Stuck Mash, a dreaded occurrence in breweries large and small, sh occurs when wort will not filter correctly in a mash or lauter tun and leads to a slow or negligible run-off.

Ideally, the wort produced by the mashing process drains through a filter bed of husk particles, leaving solids behind and becoming clarified. In some cases this range of digestion is incomplete and the mash fails to drain easily from the mash or lautering vessel (in British brewing systems, both the mash and the run-off are typically done in a single vessel), leaving a stuck mash. Typically the filter bed becomes clogged with a matrix of semi-digested protein and cell wall gums and cannot filter the wort. Stuck mashes can be a major problem in a brewery and lead to rejected brews and considerable brewer irritation.

A stuck mash is typically caused by poorly modified malt, malt with too high a protein level, high beta-glucans, or the addition of too much adjunct material. Adjuncts typically lack enzymes and their overuse can result in a mash enzyme level too low to achieve proper conversion. See adjuncts. Occasionally a mistake in temperature control may lead to too hot a mash, denaturing the enzymes and rendering them inactive. Overfilling a mash vessel may also cause a stuck mash by pressing down and compressing the mash bed. If malt is milled too finely, the fractured husk material may be too small to filter the wort properly, again leading to the stuck mash. A stuck mash can also occur if the brewer has attempted to run off the mash too quickly, drawing smaller particles down to the bottom of the mash and even forcing the mash down upon the plates of the vessel.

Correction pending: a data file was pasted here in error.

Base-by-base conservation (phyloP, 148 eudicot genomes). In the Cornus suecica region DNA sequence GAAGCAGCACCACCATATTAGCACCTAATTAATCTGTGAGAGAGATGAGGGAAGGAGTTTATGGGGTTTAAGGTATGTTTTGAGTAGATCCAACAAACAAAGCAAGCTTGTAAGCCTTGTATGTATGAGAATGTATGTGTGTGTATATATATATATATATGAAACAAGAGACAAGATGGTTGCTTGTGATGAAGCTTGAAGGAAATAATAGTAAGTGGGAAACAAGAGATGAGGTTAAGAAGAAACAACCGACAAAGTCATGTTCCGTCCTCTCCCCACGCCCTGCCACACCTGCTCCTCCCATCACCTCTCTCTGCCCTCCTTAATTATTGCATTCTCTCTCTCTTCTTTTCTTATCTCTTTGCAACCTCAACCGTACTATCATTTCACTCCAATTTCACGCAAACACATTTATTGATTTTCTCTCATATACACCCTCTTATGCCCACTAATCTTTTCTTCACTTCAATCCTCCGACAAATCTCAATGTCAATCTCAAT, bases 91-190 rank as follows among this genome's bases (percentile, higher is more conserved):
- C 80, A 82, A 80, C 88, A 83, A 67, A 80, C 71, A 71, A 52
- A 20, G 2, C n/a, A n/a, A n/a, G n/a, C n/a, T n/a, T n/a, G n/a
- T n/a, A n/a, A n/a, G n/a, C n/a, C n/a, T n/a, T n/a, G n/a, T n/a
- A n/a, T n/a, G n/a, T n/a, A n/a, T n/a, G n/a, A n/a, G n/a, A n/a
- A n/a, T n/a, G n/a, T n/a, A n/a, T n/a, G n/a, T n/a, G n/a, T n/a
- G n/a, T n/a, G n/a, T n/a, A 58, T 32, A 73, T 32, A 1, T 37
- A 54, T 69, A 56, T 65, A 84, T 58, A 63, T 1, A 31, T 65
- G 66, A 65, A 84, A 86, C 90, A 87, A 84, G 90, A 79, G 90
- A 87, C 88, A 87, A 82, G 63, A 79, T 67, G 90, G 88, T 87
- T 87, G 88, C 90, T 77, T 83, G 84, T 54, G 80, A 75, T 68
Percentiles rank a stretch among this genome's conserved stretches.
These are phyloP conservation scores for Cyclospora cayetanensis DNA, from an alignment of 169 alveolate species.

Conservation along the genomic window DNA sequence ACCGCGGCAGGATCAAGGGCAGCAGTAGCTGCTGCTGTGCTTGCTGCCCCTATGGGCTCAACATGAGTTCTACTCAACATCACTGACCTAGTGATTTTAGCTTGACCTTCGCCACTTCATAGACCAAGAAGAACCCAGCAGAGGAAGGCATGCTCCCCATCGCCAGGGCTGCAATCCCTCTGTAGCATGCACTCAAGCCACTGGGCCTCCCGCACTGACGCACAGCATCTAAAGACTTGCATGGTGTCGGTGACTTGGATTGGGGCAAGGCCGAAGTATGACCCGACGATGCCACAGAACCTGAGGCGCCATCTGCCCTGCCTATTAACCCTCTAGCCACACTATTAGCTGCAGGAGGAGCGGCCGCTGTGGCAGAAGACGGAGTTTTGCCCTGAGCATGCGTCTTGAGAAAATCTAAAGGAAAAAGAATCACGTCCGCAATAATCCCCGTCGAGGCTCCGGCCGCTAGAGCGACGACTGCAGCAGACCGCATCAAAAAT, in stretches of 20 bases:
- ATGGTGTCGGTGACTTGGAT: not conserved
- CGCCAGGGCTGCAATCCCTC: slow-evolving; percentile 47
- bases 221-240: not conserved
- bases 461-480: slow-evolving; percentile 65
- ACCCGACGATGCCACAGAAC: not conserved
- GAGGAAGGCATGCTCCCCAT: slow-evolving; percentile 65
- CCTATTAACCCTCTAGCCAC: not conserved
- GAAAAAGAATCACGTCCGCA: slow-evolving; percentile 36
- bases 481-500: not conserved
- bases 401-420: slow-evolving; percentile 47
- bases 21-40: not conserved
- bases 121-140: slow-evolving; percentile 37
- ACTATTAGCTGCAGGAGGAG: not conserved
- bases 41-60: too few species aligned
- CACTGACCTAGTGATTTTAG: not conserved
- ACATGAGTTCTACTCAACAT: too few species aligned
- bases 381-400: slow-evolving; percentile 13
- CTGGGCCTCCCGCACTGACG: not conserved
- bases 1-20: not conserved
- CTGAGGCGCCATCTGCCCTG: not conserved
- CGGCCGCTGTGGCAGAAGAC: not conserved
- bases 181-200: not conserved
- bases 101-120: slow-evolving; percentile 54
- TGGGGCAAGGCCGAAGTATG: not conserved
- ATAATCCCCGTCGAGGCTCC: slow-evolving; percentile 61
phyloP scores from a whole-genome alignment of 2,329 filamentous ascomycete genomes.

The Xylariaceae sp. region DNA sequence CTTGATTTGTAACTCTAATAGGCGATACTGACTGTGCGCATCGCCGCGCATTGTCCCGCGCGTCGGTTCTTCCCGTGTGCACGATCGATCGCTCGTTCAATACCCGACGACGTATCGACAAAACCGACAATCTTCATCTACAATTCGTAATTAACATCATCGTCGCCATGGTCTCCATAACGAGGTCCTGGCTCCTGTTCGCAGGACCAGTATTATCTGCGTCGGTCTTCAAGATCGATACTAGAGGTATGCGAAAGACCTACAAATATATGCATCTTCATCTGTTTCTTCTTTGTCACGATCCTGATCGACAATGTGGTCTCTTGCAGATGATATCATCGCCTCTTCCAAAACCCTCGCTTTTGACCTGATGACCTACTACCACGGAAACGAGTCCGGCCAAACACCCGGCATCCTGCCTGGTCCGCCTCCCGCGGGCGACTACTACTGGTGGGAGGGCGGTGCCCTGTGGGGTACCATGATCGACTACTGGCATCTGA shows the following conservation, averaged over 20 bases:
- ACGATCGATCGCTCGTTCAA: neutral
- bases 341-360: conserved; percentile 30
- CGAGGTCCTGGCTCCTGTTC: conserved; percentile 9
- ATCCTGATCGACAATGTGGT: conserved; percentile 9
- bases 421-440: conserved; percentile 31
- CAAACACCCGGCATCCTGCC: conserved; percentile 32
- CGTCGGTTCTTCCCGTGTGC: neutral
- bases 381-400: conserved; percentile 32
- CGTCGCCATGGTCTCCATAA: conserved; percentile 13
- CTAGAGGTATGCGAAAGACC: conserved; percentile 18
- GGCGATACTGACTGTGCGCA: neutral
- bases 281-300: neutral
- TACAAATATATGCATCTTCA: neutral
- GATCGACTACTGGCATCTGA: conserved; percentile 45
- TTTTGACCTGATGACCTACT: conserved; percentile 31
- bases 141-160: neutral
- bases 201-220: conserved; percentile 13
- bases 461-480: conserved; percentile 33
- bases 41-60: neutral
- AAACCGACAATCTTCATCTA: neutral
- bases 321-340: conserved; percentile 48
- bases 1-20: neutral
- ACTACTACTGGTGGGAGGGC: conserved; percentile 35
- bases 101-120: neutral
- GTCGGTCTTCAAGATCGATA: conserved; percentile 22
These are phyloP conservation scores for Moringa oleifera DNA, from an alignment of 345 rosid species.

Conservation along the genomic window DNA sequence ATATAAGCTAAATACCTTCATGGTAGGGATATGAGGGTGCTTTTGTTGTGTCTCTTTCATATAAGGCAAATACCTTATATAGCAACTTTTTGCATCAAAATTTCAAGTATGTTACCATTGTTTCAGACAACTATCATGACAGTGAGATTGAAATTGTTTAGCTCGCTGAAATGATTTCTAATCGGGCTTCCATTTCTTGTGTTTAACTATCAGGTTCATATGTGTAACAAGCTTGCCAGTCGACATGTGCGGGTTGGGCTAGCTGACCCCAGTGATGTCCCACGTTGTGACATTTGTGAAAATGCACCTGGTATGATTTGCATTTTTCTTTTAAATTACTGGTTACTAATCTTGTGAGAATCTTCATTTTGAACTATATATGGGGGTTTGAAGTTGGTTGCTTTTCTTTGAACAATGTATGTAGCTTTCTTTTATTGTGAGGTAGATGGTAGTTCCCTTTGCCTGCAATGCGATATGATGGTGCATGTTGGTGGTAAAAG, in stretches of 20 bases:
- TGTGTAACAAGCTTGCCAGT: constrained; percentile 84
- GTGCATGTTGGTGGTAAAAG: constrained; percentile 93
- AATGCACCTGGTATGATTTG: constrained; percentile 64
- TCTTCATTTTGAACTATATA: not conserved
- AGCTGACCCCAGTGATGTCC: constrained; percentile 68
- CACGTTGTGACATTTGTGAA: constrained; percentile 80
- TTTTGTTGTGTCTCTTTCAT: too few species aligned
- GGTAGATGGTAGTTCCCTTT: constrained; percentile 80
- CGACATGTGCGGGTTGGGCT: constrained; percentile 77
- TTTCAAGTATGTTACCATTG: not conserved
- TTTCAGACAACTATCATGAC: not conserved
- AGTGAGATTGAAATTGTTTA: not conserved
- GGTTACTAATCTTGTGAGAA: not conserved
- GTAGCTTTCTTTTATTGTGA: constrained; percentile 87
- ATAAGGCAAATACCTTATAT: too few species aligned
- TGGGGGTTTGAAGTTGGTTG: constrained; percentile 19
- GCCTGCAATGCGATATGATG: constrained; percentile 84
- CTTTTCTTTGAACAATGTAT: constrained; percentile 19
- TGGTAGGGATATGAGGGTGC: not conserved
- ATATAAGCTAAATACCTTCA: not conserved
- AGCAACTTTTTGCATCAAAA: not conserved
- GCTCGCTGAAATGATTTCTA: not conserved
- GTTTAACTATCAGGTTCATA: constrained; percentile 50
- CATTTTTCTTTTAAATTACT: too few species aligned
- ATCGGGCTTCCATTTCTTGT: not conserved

A simple solution is to stir the mash carefully in the hope that a resettlement of the filter bed will be more open and restore filtration. Underletting by pushing fresh hot water through the plates may achieve this with less disturbance. See underletting. If this does not work, brewers with mechanical rakes in their lautering vessels may stir the mash in with hot water, once again hoping for a successful resettling of the mash. As a last resort, the addition of enzymes or possibly fresh malt with high enzyme activity may be necessary.

For many brewers, the phrase “stuck mash” conjures up images of late nights in the brewhouse, dinners gone cold, and attempts at Zen-like calm in the face of great frustration.

See also mash and mashing.